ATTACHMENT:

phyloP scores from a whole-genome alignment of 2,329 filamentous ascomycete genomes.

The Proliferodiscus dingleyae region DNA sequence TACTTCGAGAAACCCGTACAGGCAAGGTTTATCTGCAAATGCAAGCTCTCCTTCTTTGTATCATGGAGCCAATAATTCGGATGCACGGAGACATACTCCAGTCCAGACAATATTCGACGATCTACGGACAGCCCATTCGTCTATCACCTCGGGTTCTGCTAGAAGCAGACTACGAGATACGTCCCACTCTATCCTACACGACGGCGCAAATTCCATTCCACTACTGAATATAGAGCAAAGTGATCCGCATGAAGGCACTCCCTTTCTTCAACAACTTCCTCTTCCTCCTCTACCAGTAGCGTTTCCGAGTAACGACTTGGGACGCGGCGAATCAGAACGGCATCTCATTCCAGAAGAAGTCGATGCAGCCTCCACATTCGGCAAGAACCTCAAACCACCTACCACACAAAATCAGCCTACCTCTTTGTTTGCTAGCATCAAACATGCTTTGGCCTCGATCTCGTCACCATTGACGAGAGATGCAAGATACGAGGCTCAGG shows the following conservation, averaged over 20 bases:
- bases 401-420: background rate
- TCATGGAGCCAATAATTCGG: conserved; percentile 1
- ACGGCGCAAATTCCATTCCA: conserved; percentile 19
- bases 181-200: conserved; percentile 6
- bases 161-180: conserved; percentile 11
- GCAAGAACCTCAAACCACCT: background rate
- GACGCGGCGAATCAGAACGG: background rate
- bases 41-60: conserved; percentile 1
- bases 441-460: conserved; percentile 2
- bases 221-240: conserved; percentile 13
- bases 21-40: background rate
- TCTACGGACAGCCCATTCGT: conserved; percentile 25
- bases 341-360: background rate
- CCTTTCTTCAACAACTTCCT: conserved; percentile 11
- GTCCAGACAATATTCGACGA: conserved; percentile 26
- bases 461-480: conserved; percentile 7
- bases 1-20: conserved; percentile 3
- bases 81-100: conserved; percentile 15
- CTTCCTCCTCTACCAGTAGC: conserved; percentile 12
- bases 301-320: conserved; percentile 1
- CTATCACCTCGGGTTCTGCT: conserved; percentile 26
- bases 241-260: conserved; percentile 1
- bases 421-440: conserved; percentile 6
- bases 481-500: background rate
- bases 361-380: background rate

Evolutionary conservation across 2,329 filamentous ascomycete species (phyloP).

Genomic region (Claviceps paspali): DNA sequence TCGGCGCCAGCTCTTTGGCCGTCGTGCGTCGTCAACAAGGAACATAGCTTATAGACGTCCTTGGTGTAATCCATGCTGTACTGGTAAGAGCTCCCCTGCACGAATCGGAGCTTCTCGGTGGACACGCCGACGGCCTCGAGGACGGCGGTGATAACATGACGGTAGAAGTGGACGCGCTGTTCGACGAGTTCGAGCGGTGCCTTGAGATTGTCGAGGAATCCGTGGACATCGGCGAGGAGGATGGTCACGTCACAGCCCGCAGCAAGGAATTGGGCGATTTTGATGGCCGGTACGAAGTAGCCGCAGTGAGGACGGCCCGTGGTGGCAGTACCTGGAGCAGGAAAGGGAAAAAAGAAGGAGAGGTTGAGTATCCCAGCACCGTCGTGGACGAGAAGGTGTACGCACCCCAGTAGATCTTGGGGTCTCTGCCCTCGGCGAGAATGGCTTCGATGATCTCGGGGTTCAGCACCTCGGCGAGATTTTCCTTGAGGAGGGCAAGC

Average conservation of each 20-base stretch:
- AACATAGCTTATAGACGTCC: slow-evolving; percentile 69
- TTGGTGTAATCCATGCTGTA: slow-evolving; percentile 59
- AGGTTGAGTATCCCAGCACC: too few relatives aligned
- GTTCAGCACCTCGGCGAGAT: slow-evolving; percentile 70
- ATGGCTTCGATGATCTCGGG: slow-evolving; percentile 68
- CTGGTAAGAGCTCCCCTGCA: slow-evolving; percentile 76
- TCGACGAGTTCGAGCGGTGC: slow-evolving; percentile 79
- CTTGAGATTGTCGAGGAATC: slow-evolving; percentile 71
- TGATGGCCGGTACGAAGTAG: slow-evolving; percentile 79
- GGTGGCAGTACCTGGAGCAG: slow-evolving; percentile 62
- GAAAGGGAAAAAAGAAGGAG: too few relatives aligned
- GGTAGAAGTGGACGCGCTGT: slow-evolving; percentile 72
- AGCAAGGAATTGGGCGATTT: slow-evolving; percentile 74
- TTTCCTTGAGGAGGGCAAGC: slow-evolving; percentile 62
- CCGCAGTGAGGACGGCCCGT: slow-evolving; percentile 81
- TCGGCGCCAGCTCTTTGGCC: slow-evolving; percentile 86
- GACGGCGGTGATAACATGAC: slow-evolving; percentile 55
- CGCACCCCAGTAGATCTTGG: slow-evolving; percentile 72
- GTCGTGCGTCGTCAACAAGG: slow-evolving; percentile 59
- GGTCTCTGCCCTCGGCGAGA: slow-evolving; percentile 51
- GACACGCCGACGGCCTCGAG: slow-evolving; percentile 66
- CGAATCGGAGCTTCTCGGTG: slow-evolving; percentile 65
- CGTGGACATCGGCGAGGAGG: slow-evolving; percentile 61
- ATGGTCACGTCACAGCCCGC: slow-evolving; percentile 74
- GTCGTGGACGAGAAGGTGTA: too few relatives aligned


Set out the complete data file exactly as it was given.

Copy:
phyloP scores from a whole-genome alignment of 2,329 filamentous ascomycete genomes.

The Proliferodiscus dingleyae region DNA sequence TACTTCGAGAAACCCGTACAGGCAAGGTTTATCTGCAAATGCAAGCTCTCCTTCTTTGTATCATGGAGCCAATAATTCGGATGCACGGAGACATACTCCAGTCCAGACAATATTCGACGATCTACGGACAGCCCATTCGTCTATCACCTCGGGTTCTGCTAGAAGCAGACTACGAGATACGTCCCACTCTATCCTACACGACGGCGCAAATTCCATTCCACTACTGAATATAGAGCAAAGTGATCCGCATGAAGGCACTCCCTTTCTTCAACAACTTCCTCTTCCTCCTCTACCAGTAGCGTTTCCGAGTAACGACTTGGGACGCGGCGAATCAGAACGGCATCTCATTCCAGAAGAAGTCGATGCAGCCTCCACATTCGGCAAGAACCTCAAACCACCTACCACACAAAATCAGCCTACCTCTTTGTTTGCTAGCATCAAACATGCTTTGGCCTCGATCTCGTCACCATTGACGAGAGATGCAAGATACGAGGCTCAGG shows the following conservation, averaged over 20 bases:
- bases 401-420: background rate
- TCATGGAGCCAATAATTCGG: conserved; percentile 1
- ACGGCGCAAATTCCATTCCA: conserved; percentile 19
- bases 181-200: conserved; percentile 6
- bases 161-180: conserved; percentile 11
- GCAAGAACCTCAAACCACCT: background rate
- GACGCGGCGAATCAGAACGG: background rate
- bases 41-60: conserved; percentile 1
- bases 441-460: conserved; percentile 2
- bases 221-240: conserved; percentile 13
- bases 21-40: background rate
- TCTACGGACAGCCCATTCGT: conserved; percentile 25
- bases 341-360: background rate
- CCTTTCTTCAACAACTTCCT: conserved; percentile 11
- GTCCAGACAATATTCGACGA: conserved; percentile 26
- bases 461-480: conserved; percentile 7
- bases 1-20: conserved; percentile 3
- bases 81-100: conserved; percentile 15
- CTTCCTCCTCTACCAGTAGC: conserved; percentile 12
- bases 301-320: conserved; percentile 1
- CTATCACCTCGGGTTCTGCT: conserved; percentile 26
- bases 241-260: conserved; percentile 1
- bases 421-440: conserved; percentile 6
- bases 481-500: background rate
- bases 361-380: background rate

Evolutionary conservation across 2,329 filamentous ascomycete species (phyloP).

Genomic region (Claviceps paspali): DNA sequence TCGGCGCCAGCTCTTTGGCCGTCGTGCGTCGTCAACAAGGAACATAGCTTATAGACGTCCTTGGTGTAATCCATGCTGTACTGGTAAGAGCTCCCCTGCACGAATCGGAGCTTCTCGGTGGACACGCCGACGGCCTCGAGGACGGCGGTGATAACATGACGGTAGAAGTGGACGCGCTGTTCGACGAGTTCGAGCGGTGCCTTGAGATTGTCGAGGAATCCGTGGACATCGGCGAGGAGGATGGTCACGTCACAGCCCGCAGCAAGGAATTGGGCGATTTTGATGGCCGGTACGAAGTAGCCGCAGTGAGGACGGCCCGTGGTGGCAGTACCTGGAGCAGGAAAGGGAAAAAAGAAGGAGAGGTTGAGTATCCCAGCACCGTCGTGGACGAGAAGGTGTACGCACCCCAGTAGATCTTGGGGTCTCTGCCCTCGGCGAGAATGGCTTCGATGATCTCGGGGTTCAGCACCTCGGCGAGATTTTCCTTGAGGAGGGCAAGC

Average conservation of each 20-base stretch:
- AACATAGCTTATAGACGTCC: slow-evolving; percentile 69
- TTGGTGTAATCCATGCTGTA: slow-evolving; percentile 59
- AGGTTGAGTATCCCAGCACC: too few relatives aligned
- GTTCAGCACCTCGGCGAGAT: slow-evolving; percentile 70
- ATGGCTTCGATGATCTCGGG: slow-evolving; percentile 68
- CTGGTAAGAGCTCCCCTGCA: slow-evolving; percentile 76
- TCGACGAGTTCGAGCGGTGC: slow-evolving; percentile 79
- CTTGAGATTGTCGAGGAATC: slow-evolving; percentile 71
- TGATGGCCGGTACGAAGTAG: slow-evolving; percentile 79
- GGTGGCAGTACCTGGAGCAG: slow-evolving; percentile 62
- GAAAGGGAAAAAAGAAGGAG: too few relatives aligned
- GGTAGAAGTGGACGCGCTGT: slow-evolving; percentile 72
- AGCAAGGAATTGGGCGATTT: slow-evolving; percentile 74
- TTTCCTTGAGGAGGGCAAGC: slow-evolving; percentile 62
- CCGCAGTGAGGACGGCCCGT: slow-evolving; percentile 81
- TCGGCGCCAGCTCTTTGGCC: slow-evolving; percentile 86
- GACGGCGGTGATAACATGAC: slow-evolving; percentile 55
- CGCACCCCAGTAGATCTTGG: slow-evolving; percentile 72
- GTCGTGCGTCGTCAACAAGG: slow-evolving; percentile 59
- GGTCTCTGCCCTCGGCGAGA: slow-evolving; percentile 51
- GACACGCCGACGGCCTCGAG: slow-evolving; percentile 66
- CGAATCGGAGCTTCTCGGTG: slow-evolving; percentile 65
- CGTGGACATCGGCGAGGAGG: slow-evolving; percentile 61
- ATGGTCACGTCACAGCCCGC: slow-evolving; percentile 74
- GTCGTGGACGAGAAGGTGTA: too few relatives aligned